Etiam erat velit scelerisque in dictum non. Dictum non consectetur a erat nam at. Scelerisque felis imperdiet proin fermentum leo. Nibh tortor id aliquet lectus proin nibh nisl. Nulla at volutpat diam ut venenatis. At urna condimentum mattis pellentesque id nibh tortor id aliquet. Leo a diam sollicitudin tempor id eu nisl nunc mi. Dui vivamus arcu felis bibendum ut. Pharetra convallis posuere morbi leo urna molestie. Adipiscing at in tellus integer feugiat scelerisque. In arcu cursus euismod quis. Dictum non consectetur a erat nam at lectus urna duis. Facilisi nullam vehicula ipsum a arcu cursus. At tempor commodo ullamcorper a lacus vestibulum sed arcu non. Ipsum dolor sit amet consectetur adipiscing elit pellentesque habitant. Vitae sapien pellentesque habitant morbi tristique senectus. Eget nullam non nisi est sit amet facilisis. Ipsum consequat nisl vel pretium lectus quam. Elit sed vulputate mi sit amet mauris commodo quis. Pretium fusce id velit ut tortor pretium viverra suspendisse potenti.

If you don’t know much about Christophe Galtier then you haven’t been listening. Or maybe you don’t speak French. The new Paris Saint-Germain coach only speaks faltering English – his success in France, however, expresses itself fluently. 

One-time assistant to Alain Perrin at the likes of Sochaux, Portsmouth, Lyon and Saint-Étienne, he took the reins of the latter in 2009, succeeding his former boss. Under Galtier, Les Verts punched consistently above their weight, winning the league cup in 2013. He took over from Marcelo Bielsa at Lille in 2017 and pulled them away from relegation; after that they finished Ligue 1 runners-up, fourth and, against all odds, then pipped his new employers to the title by a point in 2020/21. Ineos owner Sir Jim Ratcliffe then saw Galtier as the man to skipper his ambitious project at Nice, whom he took to fifth place and the Coupe de France final last season, his sole campaign on the Côte d’Azur.

The forward roll he executed on the sidelines in celebration during LOSC’s title-winning campaign was unusual even for the expressive Galtier, but he does usually expend as much energy in the technical area as he expects from his team on the pitch. “Fans come to the stadium to see lively, alert, attacking play – to see the team play to win,” he said while at LOSC.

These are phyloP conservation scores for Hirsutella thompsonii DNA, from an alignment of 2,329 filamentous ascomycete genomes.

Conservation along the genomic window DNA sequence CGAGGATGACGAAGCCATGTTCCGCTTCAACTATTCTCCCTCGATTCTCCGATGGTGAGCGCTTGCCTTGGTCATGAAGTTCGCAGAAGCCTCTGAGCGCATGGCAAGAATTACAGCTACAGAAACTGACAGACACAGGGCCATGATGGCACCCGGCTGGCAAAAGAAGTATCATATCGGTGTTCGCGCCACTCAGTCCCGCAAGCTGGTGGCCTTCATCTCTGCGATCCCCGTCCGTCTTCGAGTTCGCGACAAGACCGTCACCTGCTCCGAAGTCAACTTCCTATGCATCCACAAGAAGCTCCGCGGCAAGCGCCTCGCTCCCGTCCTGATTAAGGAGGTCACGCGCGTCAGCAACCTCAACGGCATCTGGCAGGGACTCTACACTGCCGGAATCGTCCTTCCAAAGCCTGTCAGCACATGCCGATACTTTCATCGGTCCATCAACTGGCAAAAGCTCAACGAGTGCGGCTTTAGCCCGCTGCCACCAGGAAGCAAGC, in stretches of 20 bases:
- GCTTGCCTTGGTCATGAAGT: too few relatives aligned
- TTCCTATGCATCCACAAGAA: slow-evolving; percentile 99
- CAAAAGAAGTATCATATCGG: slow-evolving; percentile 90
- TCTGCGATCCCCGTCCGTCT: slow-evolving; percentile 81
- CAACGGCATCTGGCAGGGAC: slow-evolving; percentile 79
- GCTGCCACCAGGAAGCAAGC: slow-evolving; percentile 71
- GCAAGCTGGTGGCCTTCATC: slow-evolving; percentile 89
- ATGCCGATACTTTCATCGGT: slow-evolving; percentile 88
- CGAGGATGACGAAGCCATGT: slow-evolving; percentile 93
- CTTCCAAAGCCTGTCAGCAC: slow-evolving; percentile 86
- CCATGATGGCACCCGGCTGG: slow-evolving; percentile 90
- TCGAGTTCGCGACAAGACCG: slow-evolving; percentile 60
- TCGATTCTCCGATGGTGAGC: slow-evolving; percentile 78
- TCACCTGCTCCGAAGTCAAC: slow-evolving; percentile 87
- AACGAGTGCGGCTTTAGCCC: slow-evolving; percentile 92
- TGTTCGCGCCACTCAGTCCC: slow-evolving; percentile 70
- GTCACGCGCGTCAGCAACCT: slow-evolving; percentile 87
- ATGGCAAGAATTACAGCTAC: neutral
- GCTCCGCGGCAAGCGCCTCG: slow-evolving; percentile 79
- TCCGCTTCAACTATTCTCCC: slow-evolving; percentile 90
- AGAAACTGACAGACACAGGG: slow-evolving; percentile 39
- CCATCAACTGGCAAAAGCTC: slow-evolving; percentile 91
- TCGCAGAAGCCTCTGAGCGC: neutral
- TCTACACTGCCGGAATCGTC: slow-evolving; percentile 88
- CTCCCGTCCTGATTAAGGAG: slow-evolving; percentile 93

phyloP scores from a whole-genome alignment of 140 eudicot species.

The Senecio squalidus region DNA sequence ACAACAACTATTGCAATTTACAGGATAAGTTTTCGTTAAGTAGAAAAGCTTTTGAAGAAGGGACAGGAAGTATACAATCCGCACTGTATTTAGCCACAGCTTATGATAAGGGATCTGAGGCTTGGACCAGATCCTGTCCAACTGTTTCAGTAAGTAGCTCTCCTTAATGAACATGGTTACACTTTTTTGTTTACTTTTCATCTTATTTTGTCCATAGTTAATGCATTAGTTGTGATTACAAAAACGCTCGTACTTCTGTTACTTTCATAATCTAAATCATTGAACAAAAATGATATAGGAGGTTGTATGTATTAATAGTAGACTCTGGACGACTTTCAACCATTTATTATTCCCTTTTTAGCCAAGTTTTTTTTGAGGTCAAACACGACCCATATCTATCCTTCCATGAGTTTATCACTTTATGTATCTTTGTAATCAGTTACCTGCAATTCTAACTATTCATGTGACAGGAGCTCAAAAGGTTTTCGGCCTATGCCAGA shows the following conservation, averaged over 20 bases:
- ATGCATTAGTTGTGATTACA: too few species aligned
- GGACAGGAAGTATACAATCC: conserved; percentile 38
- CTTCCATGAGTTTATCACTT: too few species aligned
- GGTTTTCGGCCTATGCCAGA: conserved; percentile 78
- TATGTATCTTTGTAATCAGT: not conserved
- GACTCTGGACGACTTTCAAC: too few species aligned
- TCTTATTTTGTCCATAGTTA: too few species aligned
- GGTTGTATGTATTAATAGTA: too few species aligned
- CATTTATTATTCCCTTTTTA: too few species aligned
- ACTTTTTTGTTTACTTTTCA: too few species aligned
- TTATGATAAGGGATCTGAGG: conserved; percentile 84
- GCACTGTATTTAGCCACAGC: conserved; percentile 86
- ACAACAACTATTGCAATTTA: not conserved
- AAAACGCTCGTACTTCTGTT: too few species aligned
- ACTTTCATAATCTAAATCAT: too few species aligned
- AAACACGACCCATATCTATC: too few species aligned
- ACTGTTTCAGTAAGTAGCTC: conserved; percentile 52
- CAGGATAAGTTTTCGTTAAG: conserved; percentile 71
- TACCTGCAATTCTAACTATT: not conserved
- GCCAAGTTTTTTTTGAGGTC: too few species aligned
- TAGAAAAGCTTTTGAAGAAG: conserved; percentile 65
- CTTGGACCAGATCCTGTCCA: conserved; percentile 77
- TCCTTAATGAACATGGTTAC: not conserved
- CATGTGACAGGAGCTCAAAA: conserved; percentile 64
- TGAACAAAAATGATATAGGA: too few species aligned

That philosophy, coupled with Galtier’s low profile in European terms, fits with the revamped approach of Paris’s Qatari owners. Since their arrival in the French capital in 2011 the club has amassed a treasure trove of trophies, and last season they equalled Saint-Étienne’s tally of ten top-flight crowns. But the Champions League has eluded them – and last season’s collapse to Real Madrid has prompted a change of tack.

“Perhaps we should change our slogan,” said chairman and CEO Nasser Al Khelaifi in June, referring to the ‘Dream Bigger’ legend that is plastered around the Parc des Princes. “Dream bigger is good but today we must be realistic; we don’t want flashy, bling-bling anymore. It’s the end of the glitter.”

Read the full story
Sign up now to get access to this and every premium feature on Champions Journal. You will also get access to member-only competitions and offers. And you get all of that completely free!

Galtier instead of glitter. However, his press conferences are among the most interesting and most entertaining in French football. He doesn’t come with a big technical entourage but he does have long-time assistant Thierry Oleksiak with him – and, excitingly, is also reunited with Luis Campos, the sporting director with whom he constructed LOSC’s title win.

“The way of working with Luis means there is no compromise; it’s all about hard work and the team,” said Galtier at his official presentation. “I’m determined to make sure the team is united. If players cross lines, they’ll be discarded.”

That was the stick – but with Galtier there is also the carrot, provided by a coach who “likes to see his players happy”. He passed a message via the media to Neymar: “I have a very precise idea of what I want from Neymar. I’ll also be there to listen.”

That is Galtier, a highly competent but very human coach. He turned Pierre-Emerick Aubameyang into an out-an-out goalscorer while at Saint-Étienne; he kept faith with Jonathan David at LOSC when the Canada international, purchased for a club record fee, failed to find the net in his first 13 competitive appearances.

The only people Galtier must now convince are the Paris fans. In their eyes he has “never done it at a big club”, nor managed a squad packed with egos to match their enormous talent. And secondly he is from Marseille, Paris’ most bitter rival. “I was born in Marseille, that’s a fact,” said Galtier, who also played for OM. “But you want to win the biggest trophies, coach the best players. There’s no better place than Paris for that. I’ve put my Marseille origins to one side.” If he wins — and his track record suggests he will — his accent will not be a problem.